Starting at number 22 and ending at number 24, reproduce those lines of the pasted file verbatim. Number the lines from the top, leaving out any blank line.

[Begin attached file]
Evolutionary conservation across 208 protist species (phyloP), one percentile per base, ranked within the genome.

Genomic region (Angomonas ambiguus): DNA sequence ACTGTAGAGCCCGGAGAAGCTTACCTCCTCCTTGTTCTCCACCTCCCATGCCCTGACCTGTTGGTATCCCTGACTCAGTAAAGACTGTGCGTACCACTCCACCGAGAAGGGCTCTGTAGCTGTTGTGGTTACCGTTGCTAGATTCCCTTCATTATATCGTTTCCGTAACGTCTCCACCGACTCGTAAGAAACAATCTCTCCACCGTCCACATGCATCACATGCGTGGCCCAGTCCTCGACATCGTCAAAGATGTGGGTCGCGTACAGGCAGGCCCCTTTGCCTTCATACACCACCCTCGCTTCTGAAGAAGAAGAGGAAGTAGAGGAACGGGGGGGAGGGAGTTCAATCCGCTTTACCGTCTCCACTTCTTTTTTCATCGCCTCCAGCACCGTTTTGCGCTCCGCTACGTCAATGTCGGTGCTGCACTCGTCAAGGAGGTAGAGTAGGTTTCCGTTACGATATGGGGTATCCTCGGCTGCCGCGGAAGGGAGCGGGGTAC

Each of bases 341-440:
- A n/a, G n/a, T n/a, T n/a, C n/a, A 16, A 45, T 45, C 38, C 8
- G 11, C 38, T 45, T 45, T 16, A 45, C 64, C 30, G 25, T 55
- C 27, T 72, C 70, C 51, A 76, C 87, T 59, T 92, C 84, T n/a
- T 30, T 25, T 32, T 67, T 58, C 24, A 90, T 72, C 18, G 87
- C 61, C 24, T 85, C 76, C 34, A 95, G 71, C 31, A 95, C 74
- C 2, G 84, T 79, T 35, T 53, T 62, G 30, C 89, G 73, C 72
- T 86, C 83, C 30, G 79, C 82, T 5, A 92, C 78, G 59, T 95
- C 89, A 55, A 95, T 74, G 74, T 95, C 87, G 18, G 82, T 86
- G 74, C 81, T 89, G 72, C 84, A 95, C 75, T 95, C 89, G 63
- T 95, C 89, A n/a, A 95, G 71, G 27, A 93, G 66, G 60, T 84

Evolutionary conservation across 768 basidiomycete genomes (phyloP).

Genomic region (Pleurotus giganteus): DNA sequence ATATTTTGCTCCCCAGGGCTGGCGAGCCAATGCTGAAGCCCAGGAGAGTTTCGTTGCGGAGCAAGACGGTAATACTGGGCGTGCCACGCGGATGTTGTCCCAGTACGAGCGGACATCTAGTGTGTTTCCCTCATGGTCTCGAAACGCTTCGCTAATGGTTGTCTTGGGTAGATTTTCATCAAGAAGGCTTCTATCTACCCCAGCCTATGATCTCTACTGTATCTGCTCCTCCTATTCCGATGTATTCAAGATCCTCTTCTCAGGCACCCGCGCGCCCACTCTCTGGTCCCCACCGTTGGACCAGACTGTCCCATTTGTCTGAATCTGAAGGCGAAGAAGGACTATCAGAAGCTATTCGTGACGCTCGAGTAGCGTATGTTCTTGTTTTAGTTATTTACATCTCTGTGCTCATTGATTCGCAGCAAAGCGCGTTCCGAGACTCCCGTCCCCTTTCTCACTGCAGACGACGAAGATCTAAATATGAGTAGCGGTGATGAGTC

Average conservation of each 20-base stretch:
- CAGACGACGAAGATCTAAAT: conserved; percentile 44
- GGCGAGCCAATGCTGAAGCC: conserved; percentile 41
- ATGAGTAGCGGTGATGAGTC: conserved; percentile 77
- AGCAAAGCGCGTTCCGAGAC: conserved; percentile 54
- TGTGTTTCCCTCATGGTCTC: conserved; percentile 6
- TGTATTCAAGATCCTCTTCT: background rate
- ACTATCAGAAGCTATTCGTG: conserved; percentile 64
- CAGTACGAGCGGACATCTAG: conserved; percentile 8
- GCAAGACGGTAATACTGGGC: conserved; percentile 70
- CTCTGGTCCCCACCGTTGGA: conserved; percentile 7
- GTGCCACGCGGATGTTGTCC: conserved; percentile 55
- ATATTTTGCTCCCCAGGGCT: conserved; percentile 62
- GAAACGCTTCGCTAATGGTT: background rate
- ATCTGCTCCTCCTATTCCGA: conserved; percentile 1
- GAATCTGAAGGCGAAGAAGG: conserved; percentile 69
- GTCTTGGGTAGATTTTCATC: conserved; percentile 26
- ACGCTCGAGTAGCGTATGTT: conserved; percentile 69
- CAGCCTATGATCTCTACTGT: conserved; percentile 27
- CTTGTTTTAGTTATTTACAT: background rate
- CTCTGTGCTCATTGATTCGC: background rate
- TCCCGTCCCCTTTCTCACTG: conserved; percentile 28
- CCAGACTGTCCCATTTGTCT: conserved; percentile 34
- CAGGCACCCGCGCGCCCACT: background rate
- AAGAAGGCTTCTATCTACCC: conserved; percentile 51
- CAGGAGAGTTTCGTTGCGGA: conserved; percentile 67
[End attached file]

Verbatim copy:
- TGTATTCAAGATCCTCTTCT: background rate
- ACTATCAGAAGCTATTCGTG: conserved; percentile 64
- CAGTACGAGCGGACATCTAG: conserved; percentile 8